Silica from Rice as New Drug Delivery Systems


The pharmaceutical industry has seen an increased need of carriers or excipients design that allows the controlled release of a drug in the human body. The main role of an excipient is to carry the drug for its administration under therapeutic index. Among the new generation of excipients, the ordered mesoporous silica (MS) presents several advantages, such as excellent biocompatibility, good adsorption capacity, and precise control in the drug delivery. However, the high cost of synthesis of mesoporous silica restricts its use to industrial applications; therefore, a low-cost procedure is necessary for widespread use. Biogenic silica from rice husk (SiO2-rice) could be a new choice as a drug delivery system. This silica is obtained from an acid leaching of rice husk followed by calcinations processes at low temperatures; these conditions produce silica with good adsorption properties, similar to those of MS. In consequence, the excipient behavior of SiO2-rice was assessed using folic acid as the model drug, displaying an 18.5% of absorption in the SiO2-rice pores, while MS absorbed around 19%. The drug release profiles were similar for both the silicas, suggesting that SiO2-rice could be a low-cost, similar yield excipient for drugs similar to folic acid.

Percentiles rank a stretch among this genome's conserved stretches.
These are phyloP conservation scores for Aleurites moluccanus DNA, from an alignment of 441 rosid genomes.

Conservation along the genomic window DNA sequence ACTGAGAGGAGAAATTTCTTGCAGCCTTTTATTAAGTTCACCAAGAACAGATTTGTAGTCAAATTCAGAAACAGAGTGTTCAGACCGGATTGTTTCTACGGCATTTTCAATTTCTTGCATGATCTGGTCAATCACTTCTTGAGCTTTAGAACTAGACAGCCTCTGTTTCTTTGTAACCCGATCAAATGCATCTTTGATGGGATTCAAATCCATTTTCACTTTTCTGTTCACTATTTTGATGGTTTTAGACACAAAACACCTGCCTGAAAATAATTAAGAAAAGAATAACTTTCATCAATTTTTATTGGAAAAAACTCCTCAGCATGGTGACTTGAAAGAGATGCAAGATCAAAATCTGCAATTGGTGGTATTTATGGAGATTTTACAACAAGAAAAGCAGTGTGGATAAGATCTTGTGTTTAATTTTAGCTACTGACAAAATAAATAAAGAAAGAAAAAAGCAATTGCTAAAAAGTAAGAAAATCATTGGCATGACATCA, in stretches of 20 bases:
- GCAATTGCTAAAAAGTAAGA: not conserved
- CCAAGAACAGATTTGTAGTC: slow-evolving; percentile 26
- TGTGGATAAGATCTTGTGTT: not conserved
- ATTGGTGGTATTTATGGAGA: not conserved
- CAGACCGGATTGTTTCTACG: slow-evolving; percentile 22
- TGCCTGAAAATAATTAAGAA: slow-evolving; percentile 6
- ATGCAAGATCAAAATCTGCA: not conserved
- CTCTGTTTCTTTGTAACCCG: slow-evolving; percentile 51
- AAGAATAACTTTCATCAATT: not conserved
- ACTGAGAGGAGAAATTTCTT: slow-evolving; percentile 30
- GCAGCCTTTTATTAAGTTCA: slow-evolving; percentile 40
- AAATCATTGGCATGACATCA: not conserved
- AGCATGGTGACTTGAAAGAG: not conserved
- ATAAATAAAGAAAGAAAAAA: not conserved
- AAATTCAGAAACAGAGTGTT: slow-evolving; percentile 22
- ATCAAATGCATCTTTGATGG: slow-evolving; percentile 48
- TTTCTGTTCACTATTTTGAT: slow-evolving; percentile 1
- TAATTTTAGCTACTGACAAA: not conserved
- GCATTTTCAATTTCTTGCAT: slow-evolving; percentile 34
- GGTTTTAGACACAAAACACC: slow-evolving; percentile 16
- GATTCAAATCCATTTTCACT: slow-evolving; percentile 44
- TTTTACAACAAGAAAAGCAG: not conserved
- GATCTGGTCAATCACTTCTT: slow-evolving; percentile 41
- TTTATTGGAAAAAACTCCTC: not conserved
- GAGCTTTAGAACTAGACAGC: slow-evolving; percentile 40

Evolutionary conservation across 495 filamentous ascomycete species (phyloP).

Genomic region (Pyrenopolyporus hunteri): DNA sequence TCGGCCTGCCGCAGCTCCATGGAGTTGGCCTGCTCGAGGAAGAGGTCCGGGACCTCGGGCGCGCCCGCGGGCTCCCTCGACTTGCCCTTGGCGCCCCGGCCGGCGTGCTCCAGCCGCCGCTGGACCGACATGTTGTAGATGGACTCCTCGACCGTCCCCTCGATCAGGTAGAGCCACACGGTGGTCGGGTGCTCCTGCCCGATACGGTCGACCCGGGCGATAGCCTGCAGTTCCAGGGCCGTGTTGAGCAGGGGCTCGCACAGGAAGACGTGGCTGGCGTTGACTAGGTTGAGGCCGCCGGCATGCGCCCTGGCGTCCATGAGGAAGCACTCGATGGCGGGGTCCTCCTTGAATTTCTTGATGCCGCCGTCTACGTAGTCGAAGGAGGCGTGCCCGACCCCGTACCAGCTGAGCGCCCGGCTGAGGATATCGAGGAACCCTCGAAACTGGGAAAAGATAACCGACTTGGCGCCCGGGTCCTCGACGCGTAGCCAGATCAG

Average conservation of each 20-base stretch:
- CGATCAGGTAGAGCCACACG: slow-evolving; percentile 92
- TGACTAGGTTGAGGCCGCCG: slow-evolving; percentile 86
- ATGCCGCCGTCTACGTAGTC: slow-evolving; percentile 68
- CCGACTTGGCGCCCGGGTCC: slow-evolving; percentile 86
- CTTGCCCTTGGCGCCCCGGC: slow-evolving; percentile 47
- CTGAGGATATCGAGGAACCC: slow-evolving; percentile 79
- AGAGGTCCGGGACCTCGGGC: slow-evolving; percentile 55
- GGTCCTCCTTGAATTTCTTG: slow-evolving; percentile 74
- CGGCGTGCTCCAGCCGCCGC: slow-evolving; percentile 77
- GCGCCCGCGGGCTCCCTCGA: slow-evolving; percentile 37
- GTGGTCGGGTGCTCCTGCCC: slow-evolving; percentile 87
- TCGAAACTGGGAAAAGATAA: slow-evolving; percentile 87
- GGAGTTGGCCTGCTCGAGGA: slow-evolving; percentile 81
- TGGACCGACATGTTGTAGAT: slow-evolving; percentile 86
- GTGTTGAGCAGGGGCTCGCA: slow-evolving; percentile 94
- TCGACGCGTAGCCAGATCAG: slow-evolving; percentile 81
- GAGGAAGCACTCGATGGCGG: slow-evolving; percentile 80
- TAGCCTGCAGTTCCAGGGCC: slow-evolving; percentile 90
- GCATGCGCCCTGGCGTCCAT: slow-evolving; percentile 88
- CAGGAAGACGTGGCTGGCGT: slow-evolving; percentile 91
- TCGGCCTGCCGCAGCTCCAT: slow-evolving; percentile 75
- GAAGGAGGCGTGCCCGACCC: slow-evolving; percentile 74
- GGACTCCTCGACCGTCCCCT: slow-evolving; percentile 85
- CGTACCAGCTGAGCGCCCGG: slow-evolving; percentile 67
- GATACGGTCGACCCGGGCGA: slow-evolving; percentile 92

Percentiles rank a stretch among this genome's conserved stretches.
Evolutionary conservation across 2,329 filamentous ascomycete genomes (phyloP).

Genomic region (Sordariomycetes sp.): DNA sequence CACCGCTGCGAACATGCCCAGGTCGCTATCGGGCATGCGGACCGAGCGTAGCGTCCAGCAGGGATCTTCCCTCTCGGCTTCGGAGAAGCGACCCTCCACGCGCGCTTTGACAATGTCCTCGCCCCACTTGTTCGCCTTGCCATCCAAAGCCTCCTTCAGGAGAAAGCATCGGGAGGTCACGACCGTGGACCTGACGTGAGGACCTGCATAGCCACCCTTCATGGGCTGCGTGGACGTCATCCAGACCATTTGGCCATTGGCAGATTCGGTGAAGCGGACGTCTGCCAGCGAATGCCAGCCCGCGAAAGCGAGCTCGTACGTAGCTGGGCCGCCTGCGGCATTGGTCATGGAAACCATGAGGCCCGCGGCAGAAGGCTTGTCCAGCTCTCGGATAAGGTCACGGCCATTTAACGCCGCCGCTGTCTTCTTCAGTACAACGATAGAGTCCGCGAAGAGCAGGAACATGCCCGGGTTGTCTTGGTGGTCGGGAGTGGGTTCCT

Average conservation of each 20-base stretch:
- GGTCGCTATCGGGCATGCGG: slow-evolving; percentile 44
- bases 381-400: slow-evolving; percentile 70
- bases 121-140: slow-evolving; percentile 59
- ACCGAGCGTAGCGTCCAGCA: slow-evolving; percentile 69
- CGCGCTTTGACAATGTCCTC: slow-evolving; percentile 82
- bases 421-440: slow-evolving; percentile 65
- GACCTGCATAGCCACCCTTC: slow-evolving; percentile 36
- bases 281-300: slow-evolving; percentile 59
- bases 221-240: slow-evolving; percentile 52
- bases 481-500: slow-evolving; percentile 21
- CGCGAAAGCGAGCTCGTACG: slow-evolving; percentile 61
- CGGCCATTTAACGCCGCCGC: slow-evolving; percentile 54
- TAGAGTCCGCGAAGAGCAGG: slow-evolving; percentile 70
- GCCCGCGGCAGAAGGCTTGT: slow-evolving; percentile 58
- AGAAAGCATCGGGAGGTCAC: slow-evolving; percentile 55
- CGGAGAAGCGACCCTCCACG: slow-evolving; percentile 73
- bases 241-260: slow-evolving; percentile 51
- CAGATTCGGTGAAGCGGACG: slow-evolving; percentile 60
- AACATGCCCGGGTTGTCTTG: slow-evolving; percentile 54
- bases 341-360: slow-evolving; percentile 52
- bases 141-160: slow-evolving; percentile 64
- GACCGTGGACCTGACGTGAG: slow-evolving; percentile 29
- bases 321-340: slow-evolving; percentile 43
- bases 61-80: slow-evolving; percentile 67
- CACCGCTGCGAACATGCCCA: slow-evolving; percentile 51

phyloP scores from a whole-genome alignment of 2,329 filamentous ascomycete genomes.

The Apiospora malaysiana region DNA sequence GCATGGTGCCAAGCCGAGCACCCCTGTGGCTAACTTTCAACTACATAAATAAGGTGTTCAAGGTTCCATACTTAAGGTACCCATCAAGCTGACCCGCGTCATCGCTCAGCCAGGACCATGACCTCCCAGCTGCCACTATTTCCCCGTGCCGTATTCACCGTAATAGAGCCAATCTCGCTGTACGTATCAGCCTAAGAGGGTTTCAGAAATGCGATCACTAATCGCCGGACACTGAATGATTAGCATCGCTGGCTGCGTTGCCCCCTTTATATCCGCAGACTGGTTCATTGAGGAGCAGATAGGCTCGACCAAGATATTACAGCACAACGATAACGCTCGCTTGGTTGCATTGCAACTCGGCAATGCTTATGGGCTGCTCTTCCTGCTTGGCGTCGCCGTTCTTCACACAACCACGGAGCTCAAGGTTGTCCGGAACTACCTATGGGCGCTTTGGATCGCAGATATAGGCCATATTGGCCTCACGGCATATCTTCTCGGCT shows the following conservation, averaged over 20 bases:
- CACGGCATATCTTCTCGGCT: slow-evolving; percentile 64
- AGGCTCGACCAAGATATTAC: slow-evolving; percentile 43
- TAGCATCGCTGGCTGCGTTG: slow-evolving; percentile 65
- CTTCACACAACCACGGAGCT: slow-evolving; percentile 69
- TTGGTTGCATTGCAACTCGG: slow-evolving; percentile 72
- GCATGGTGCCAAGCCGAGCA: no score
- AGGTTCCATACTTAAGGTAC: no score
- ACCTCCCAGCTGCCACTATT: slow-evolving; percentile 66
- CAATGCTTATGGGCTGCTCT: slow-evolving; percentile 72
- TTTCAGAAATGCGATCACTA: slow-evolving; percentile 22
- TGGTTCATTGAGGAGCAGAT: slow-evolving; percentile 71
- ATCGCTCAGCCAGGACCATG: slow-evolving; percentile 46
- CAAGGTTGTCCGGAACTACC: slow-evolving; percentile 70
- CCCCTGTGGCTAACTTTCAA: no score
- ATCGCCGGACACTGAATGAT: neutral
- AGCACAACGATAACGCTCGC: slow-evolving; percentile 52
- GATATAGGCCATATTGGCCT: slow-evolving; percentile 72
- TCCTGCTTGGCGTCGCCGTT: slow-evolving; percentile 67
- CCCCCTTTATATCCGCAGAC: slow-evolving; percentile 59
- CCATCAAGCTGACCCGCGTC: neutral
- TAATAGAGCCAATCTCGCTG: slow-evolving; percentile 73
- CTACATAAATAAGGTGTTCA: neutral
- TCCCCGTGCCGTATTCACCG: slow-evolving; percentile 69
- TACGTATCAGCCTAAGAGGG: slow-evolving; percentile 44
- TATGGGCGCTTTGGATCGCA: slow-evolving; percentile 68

Silica from Rice as New Drug Delivery Systems
Salazar-Hernández Carmen, Salazar-Hernández Mercedes, Lona-
Ramos Rocío, Elorza-Rodríguez Enrique and Rocha-Ramírez Agustín
Hilario (2017). Silica from Rice as New Drug Delivery Systems, Rice - Technology and Production, (Ed.), InTech, Available from:
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